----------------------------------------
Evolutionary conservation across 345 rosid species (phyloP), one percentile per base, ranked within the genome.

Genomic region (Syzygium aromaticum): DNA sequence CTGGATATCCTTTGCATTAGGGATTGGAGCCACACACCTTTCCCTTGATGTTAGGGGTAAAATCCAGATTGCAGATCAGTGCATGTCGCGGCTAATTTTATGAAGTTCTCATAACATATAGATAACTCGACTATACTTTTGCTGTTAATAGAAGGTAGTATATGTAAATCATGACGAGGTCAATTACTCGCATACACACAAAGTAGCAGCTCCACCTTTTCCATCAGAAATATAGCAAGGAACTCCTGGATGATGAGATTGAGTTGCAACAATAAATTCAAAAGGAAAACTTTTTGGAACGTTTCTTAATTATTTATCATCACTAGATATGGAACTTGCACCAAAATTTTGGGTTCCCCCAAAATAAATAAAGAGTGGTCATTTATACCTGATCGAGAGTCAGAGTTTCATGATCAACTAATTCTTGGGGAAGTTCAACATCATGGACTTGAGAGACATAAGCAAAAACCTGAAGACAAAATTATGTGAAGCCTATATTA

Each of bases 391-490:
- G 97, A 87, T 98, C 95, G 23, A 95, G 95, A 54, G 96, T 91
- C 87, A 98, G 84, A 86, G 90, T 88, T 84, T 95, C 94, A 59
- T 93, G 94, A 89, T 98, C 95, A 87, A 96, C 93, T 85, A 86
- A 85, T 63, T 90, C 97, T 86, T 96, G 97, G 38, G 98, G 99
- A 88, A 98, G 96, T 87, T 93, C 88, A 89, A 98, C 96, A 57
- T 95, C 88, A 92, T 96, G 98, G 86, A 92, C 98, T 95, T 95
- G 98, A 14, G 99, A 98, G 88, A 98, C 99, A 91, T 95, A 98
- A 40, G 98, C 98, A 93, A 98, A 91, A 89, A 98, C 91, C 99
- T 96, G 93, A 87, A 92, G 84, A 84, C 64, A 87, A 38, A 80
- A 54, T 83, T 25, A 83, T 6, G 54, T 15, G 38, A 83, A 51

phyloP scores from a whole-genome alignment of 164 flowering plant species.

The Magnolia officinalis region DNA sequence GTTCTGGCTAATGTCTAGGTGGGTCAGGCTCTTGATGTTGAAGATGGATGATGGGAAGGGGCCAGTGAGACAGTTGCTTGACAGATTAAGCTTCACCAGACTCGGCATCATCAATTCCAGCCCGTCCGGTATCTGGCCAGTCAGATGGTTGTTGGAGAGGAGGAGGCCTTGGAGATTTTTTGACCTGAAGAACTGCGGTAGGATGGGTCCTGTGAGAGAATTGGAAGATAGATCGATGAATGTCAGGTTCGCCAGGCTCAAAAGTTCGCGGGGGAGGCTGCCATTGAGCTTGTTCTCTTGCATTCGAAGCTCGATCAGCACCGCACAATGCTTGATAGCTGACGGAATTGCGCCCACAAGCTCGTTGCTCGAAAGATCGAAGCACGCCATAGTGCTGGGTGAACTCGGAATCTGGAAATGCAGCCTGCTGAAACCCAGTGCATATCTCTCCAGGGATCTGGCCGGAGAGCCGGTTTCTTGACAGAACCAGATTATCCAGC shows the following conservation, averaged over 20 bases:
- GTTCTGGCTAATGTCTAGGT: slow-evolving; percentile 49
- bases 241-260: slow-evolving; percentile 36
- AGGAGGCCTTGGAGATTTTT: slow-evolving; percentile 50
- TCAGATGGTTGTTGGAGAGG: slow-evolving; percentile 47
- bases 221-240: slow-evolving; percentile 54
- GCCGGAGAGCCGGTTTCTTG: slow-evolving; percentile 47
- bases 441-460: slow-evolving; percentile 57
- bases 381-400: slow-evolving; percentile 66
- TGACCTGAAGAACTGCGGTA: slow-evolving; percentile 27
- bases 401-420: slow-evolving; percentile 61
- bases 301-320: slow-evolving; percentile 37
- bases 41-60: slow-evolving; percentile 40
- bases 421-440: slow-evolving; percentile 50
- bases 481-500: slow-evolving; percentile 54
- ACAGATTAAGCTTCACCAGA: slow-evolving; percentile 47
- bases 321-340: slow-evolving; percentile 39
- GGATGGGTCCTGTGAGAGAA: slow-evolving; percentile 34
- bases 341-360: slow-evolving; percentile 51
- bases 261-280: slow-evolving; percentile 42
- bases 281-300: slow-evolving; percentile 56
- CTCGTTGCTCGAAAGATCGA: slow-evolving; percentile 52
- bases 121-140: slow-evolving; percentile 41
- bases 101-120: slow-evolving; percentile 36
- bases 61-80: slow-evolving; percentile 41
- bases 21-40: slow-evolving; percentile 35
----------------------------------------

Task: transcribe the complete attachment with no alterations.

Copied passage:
Evolutionary conservation across 345 rosid species (phyloP), one percentile per base, ranked within the genome.

Genomic region (Syzygium aromaticum): DNA sequence CTGGATATCCTTTGCATTAGGGATTGGAGCCACACACCTTTCCCTTGATGTTAGGGGTAAAATCCAGATTGCAGATCAGTGCATGTCGCGGCTAATTTTATGAAGTTCTCATAACATATAGATAACTCGACTATACTTTTGCTGTTAATAGAAGGTAGTATATGTAAATCATGACGAGGTCAATTACTCGCATACACACAAAGTAGCAGCTCCACCTTTTCCATCAGAAATATAGCAAGGAACTCCTGGATGATGAGATTGAGTTGCAACAATAAATTCAAAAGGAAAACTTTTTGGAACGTTTCTTAATTATTTATCATCACTAGATATGGAACTTGCACCAAAATTTTGGGTTCCCCCAAAATAAATAAAGAGTGGTCATTTATACCTGATCGAGAGTCAGAGTTTCATGATCAACTAATTCTTGGGGAAGTTCAACATCATGGACTTGAGAGACATAAGCAAAAACCTGAAGACAAAATTATGTGAAGCCTATATTA

Each of bases 391-490:
- G 97, A 87, T 98, C 95, G 23, A 95, G 95, A 54, G 96, T 91
- C 87, A 98, G 84, A 86, G 90, T 88, T 84, T 95, C 94, A 59
- T 93, G 94, A 89, T 98, C 95, A 87, A 96, C 93, T 85, A 86
- A 85, T 63, T 90, C 97, T 86, T 96, G 97, G 38, G 98, G 99
- A 88, A 98, G 96, T 87, T 93, C 88, A 89, A 98, C 96, A 57
- T 95, C 88, A 92, T 96, G 98, G 86, A 92, C 98, T 95, T 95
- G 98, A 14, G 99, A 98, G 88, A 98, C 99, A 91, T 95, A 98
- A 40, G 98, C 98, A 93, A 98, A 91, A 89, A 98, C 91, C 99
- T 96, G 93, A 87, A 92, G 84, A 84, C 64, A 87, A 38, A 80
- A 54, T 83, T 25, A 83, T 6, G 54, T 15, G 38, A 83, A 51

phyloP scores from a whole-genome alignment of 164 flowering plant species.

The Magnolia officinalis region DNA sequence GTTCTGGCTAATGTCTAGGTGGGTCAGGCTCTTGATGTTGAAGATGGATGATGGGAAGGGGCCAGTGAGACAGTTGCTTGACAGATTAAGCTTCACCAGACTCGGCATCATCAATTCCAGCCCGTCCGGTATCTGGCCAGTCAGATGGTTGTTGGAGAGGAGGAGGCCTTGGAGATTTTTTGACCTGAAGAACTGCGGTAGGATGGGTCCTGTGAGAGAATTGGAAGATAGATCGATGAATGTCAGGTTCGCCAGGCTCAAAAGTTCGCGGGGGAGGCTGCCATTGAGCTTGTTCTCTTGCATTCGAAGCTCGATCAGCACCGCACAATGCTTGATAGCTGACGGAATTGCGCCCACAAGCTCGTTGCTCGAAAGATCGAAGCACGCCATAGTGCTGGGTGAACTCGGAATCTGGAAATGCAGCCTGCTGAAACCCAGTGCATATCTCTCCAGGGATCTGGCCGGAGAGCCGGTTTCTTGACAGAACCAGATTATCCAGC shows the following conservation, averaged over 20 bases:
- GTTCTGGCTAATGTCTAGGT: slow-evolving; percentile 49
- bases 241-260: slow-evolving; percentile 36
- AGGAGGCCTTGGAGATTTTT: slow-evolving; percentile 50
- TCAGATGGTTGTTGGAGAGG: slow-evolving; percentile 47
- bases 221-240: slow-evolving; percentile 54
- GCCGGAGAGCCGGTTTCTTG: slow-evolving; percentile 47
- bases 441-460: slow-evolving; percentile 57
- bases 381-400: slow-evolving; percentile 66
- TGACCTGAAGAACTGCGGTA: slow-evolving; percentile 27
- bases 401-420: slow-evolving; percentile 61
- bases 301-320: slow-evolving; percentile 37
- bases 41-60: slow-evolving; percentile 40
- bases 421-440: slow-evolving; percentile 50
- bases 481-500: slow-evolving; percentile 54
- ACAGATTAAGCTTCACCAGA: slow-evolving; percentile 47
- bases 321-340: slow-evolving; percentile 39
- GGATGGGTCCTGTGAGAGAA: slow-evolving; percentile 34
- bases 341-360: slow-evolving; percentile 51
- bases 261-280: slow-evolving; percentile 42
- bases 281-300: slow-evolving; percentile 56
- CTCGTTGCTCGAAAGATCGA: slow-evolving; percentile 52
- bases 121-140: slow-evolving; percentile 41
- bases 101-120: slow-evolving; percentile 36
- bases 61-80: slow-evolving; percentile 41
- bases 21-40: slow-evolving; percentile 35